For the second concert of his “Glissando” series at Boston’s First Church, centering this year on Beethoven, pianist Sergey Schepkin chose four sonatas in the bright key of A major yesterday to demonstrate the vast scope of Beethoven’s works for the piano. He succeeded admirably, reveling in both the master’s emotional depth and structural design.
Opening with the early Op. 2 No. 2 (1795), Schepkin gave a boldly assertive reading of the first theme of the first movement, then skillfully turned the innovative modulations of the second theme into a sort of covert thunder rumbling with cross-currents and fitful threats. Implicitly, a dynamic storm now haunts the classical landscape and will come to a crisis, prompting massive chords and dramatic cesuras, evidence of death and rebirth. Schepkin imbued the second movement with a monumental grandeur lacerated by a heart-beat, the left hand steady and the right hand singing, creating an aching vehemence in search of appeasement, only to succumb to thrilling dark chords, tinged with regret. In the ensuing Scherzo, Schepkin used phrasing and silences to create a tense face-off between surface and depth, which resolved in the final Rondo as violence from the depth forced the surface into lyricism and grace from the high register took possession of depth and surface through an abundance of thrilling arpeggios.
With the “Funeral March,” Op. 26, in A-flat Major (1800-1801), Schepkin used phrasing and dynamics to create a Lebenswelt of conflicting emotions welling up at times into gorgeous tenderness, illuminated fitfully with shards of brightness (sharp phrasing in the right hand). He segued imperceptibly into the funeral march itself, giving it a wrenching and defiant power, as though reproaching the gods, atoms and void, for the mistake of making us mortal.
The late Op. 110, also in A-flat Major, begins with a molto espressivo first movement, in which Schepkin achieved great emotional intensity by juxtaposing a turbulent and troubled left hand with a prayerful right hand. He then produced a marvelously free, helter-skelter Scherzo, ending with a beautiful, enigmatic cadence tinged with a faint wisp of thunder. In the third movement Schepkin strikingly contrasted the immensely sad arioso with the luminous peace of a timeless and Bach-like fugue, delivered with clarity in each voice; Schepkin then both deepened the contrast and redeemed it with the second arioso and inverted fugue, ending with music so vast and thrilling as to defy description.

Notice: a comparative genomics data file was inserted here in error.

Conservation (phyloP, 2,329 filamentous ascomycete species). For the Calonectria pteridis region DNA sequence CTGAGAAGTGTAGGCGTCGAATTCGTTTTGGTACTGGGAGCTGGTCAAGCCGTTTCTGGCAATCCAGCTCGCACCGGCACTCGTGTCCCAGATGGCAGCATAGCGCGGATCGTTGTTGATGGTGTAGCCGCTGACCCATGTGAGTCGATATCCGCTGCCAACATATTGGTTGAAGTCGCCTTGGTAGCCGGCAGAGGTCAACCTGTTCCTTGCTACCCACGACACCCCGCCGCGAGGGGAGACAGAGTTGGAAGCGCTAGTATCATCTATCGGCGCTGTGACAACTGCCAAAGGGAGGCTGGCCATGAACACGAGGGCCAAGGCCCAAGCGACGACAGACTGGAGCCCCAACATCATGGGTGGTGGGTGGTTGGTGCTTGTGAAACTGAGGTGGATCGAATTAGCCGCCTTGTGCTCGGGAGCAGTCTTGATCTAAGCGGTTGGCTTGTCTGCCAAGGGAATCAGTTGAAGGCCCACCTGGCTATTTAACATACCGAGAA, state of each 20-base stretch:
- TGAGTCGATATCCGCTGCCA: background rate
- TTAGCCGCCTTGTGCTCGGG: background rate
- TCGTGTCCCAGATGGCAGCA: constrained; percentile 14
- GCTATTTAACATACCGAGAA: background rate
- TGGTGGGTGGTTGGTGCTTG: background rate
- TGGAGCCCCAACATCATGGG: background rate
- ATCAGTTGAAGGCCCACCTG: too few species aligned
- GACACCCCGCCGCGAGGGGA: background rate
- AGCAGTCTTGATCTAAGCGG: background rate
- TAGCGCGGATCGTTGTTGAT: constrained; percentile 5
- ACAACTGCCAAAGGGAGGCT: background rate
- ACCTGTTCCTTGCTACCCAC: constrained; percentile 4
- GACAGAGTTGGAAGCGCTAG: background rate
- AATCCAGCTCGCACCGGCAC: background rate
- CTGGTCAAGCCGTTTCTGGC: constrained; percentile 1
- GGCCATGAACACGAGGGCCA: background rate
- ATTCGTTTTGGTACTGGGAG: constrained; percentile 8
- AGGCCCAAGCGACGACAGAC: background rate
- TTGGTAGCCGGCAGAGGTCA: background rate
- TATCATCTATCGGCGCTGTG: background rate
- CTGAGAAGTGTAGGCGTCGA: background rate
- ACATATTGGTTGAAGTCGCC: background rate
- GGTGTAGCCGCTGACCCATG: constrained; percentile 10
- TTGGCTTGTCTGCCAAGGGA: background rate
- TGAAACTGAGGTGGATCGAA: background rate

Beethoven wrote Op. 101 in A Major (1816) for the accomplished pianist Dorothea Ertmann, with whom he “communicated through sounds,” as Felix Mendelssohn reported. Schepkin gave a subtle and masterful interpretation: he showed us “beautiful and rare sounds arranged in such a way that we would hear them as never before” (to paraphrase a statement by Paul Valéry that my concert neighbor, Anne Kearney, told me, moved by Schepkin’s playing.) Schepkin’s traversal of Op. 101 started with the lighthearted, trustful, innermost sound of breathing, in, out, in, out – an expansive and mysterious communion with the universe, vulnerable to sudden breaks and silences (nicely emphasized). The second movement, in contrast, took us vivace alla Marcia through outermost sound, a raucous, bewildering, exciting and unpredictable daily bustle of activity at every scale, in streets and farms and forests and cities: we have no ear-lids. We cannot shut our ears as we can our eyes. We are immersed in sound. Even silence, to us, is sound. Indeed, on Schepkin’s reading, the Adagio made us hear the sound of silence, of our life silently racing away from us, of our daily dying, our daily outpouring of self into the universe, breath by breath. Then attacca to pure light (each note displaying its color) into the final movement, which opened to immensity, the whole universe turned into polyphony, into counterpoint, replete with sound possibilities in every direction and at every threshold, Alpha and Omega, sound without end.
Anne Davenport is a scholar of early modern theology and philosophy. She has published books on medieval theories of infinity and Descartes. Her most recent book is “Suspicious Moderate” on the life and works of the 17th-century English Franciscan, Francis à Sancta Clara.